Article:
Many countries like the U.S and spend significantly more taxpayer money on assistance than peer countries. After a few years of assistance, people on welfare in the U.S. have a much more difficult time finding jobs, according to the recent National Survey of Transitional Assistance Providers. These programs lend support either in the form of direct cash transfers or through a variety of in-kind benefits (e.g. food stamps and rent subsidies). Social assistance has been shown to strengthen the purchasing power of the poor and raise their material standards of living.

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However, the government does not provide these social assistance programs to ensure marginalized populations are treated fairly, the report says. In fact, U.S. policy determines participation by significant factors, such as the stigma associated with poverty.

Many social programs determine eligibility before a person’s need for support. They include the U.S. Earned Income Tax Credit, which provides an additional tax refund to working families. Similarly, these benefits are made available only to the poor, as with food stamps and Medicaid eligibility. The report finds positive signs.

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Throughout the world, government assistance helps increase your odds of getting a job, incorporates receiving benefits (by lowering the barriers to receive), raises your wages, and reduces the chances of falling into poverty. This means people who receive the assistance are less likely to experience long-term poverty.

Some nations take a deliberate approach to the provision of social assistance because they view the social support system as integral to promoting social and economic mobility. In many cases, straight into the workforce programs and an expansion.

Access to jobs is crucial to moving families out of poverty. Unemployment and disability, for example, only benefit people when they work. A policy reform could make the social safety net more effective.

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Nigeria Warns Of Possible Eid Al-Fitr Bomb Attacks

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Nigeria’s secret police have warned of possible bomb attacks during celebrations for Eid al-Fitr, which marks the end of the Islamic holy month of Ramadan.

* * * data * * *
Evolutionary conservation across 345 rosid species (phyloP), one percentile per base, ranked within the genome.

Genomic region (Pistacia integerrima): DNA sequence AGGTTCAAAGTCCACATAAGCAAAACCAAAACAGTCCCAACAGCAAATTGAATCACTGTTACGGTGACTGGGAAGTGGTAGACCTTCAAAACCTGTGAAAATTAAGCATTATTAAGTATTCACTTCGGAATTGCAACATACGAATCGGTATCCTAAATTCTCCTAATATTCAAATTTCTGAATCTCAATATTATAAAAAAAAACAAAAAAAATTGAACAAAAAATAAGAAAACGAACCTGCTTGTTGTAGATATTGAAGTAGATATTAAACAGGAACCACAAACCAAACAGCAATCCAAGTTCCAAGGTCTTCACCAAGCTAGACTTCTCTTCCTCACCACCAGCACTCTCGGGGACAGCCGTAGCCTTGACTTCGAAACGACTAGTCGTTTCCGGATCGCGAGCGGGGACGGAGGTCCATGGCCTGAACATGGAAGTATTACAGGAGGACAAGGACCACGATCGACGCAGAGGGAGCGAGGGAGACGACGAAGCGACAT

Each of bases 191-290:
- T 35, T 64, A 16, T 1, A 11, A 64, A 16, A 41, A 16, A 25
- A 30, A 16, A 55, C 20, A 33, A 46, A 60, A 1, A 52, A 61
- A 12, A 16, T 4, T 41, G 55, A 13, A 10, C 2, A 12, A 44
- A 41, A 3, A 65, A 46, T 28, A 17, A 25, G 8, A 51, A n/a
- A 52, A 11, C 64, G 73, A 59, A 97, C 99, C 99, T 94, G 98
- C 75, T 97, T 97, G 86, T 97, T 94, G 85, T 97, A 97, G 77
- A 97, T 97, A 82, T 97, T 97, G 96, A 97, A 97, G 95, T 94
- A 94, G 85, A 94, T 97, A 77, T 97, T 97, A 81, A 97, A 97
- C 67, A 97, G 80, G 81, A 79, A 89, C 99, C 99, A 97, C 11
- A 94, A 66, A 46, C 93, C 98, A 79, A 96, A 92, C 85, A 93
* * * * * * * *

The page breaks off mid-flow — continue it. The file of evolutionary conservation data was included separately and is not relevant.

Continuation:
In a statement, spokesperson Peter Afunanya said the Department of State Services (DSS) had uncovered a plot by suspected gangs to carry out attacks on critical infrastructure, places of worship and recreation centres.

The warning comes after recent explosions at bars in the north-eastern states of Taraba and Yobe that killed several people.

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A splinter faction of Boko Haram known as Islamic State West Africa Province (Iswap) said it carried out the attacks.

 

 

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Source: GhArticles.com

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World News

Russia Cuts Off Gas Supplies To Bulgaria And Poland

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Russia Cuts Off Gas Supplies To Bulgaria And Poland

The Russian energy giant Gazprom says it has cut off all gas deliveries to both Bulgaria and Poland after both countries refused to start paying for the supplies in roubles.

Earlier, both Polish and Bulgarian energy providers said they had received official notices from the Russian gas supplier that deliveries were due to be cut.

Gazprom’s announcement comes after some confusion earlier this morning, when data showed gas supplies into Poland through Belarus temporarily reduced to zero before resuming.

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Bulgaria’s gas network had also said the country was still receiving Russian gas as of this morning.

We are yet to see any data of gas volumes into Poland or Bulgaria since Gazprom’s announcement just now.

 

 

 

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Source: GhArticles.com